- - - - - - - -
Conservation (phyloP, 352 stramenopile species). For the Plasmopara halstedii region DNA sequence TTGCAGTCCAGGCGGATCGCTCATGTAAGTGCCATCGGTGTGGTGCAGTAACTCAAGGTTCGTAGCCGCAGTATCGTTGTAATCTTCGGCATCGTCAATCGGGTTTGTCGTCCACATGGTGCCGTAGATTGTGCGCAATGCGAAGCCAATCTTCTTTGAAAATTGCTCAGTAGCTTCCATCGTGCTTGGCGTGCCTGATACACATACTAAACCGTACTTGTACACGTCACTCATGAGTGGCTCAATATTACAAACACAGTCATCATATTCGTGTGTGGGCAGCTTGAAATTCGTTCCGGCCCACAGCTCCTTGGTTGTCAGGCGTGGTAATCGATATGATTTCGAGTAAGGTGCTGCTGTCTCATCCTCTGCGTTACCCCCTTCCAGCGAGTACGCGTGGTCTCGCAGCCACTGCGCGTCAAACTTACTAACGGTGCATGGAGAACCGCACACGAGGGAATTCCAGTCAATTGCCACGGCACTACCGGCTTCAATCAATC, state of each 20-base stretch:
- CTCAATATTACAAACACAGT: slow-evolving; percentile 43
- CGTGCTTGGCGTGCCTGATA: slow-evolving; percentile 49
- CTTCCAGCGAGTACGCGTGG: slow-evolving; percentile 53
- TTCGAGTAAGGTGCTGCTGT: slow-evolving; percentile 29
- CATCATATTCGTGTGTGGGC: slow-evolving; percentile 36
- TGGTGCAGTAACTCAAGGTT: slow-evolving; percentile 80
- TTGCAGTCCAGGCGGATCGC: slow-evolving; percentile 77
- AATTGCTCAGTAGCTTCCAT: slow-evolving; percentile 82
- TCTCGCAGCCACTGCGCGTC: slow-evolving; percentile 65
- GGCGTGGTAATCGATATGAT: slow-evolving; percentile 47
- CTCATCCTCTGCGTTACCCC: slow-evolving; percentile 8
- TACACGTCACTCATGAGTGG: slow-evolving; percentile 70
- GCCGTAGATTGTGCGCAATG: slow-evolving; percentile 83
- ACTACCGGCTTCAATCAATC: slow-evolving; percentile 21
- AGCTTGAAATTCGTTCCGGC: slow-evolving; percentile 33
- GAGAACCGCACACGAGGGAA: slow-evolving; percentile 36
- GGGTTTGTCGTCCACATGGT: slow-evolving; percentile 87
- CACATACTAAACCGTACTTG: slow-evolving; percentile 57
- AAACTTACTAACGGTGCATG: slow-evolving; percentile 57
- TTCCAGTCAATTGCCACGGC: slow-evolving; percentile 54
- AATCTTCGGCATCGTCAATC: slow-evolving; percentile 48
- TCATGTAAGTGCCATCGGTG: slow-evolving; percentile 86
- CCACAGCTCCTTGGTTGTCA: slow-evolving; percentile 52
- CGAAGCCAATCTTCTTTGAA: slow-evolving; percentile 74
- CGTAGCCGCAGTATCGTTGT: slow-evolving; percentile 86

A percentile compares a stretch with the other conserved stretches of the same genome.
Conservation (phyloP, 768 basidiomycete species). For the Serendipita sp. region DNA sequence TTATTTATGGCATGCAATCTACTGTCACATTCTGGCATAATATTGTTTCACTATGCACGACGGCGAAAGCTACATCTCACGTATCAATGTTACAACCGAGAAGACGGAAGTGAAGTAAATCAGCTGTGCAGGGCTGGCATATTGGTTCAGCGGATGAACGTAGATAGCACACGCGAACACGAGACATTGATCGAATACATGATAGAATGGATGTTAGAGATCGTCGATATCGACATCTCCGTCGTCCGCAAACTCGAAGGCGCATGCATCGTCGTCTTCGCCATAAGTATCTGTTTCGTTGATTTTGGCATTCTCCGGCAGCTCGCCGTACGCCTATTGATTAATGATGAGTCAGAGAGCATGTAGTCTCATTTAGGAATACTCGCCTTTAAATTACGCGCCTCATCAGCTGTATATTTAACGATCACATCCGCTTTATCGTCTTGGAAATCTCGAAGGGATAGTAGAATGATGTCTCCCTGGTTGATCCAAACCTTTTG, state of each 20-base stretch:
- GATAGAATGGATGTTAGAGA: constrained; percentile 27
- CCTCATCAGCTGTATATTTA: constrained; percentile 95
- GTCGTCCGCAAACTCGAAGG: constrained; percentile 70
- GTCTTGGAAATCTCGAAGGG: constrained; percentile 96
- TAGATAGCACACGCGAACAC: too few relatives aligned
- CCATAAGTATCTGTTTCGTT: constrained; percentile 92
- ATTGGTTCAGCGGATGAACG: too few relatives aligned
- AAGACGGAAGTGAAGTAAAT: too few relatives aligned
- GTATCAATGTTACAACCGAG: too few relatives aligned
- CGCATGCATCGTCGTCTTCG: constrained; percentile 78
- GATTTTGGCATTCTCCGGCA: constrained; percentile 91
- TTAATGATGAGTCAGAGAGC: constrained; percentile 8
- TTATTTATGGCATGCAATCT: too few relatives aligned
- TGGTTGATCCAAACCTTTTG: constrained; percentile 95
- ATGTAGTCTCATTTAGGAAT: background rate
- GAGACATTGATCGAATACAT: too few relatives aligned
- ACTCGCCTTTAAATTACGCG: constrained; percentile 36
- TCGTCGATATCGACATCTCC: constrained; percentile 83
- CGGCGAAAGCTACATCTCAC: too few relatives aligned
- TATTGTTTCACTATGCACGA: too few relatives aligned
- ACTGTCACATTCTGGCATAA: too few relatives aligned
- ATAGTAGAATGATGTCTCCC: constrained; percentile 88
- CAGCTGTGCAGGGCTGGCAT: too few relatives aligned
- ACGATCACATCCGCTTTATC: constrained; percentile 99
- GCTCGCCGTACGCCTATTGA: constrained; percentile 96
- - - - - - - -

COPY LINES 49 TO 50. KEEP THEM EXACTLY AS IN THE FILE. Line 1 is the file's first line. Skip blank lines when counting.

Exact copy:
- ACTGTCACATTCTGGCATAA: too few relatives aligned
- ATAGTAGAATGATGTCTCCC: constrained; percentile 88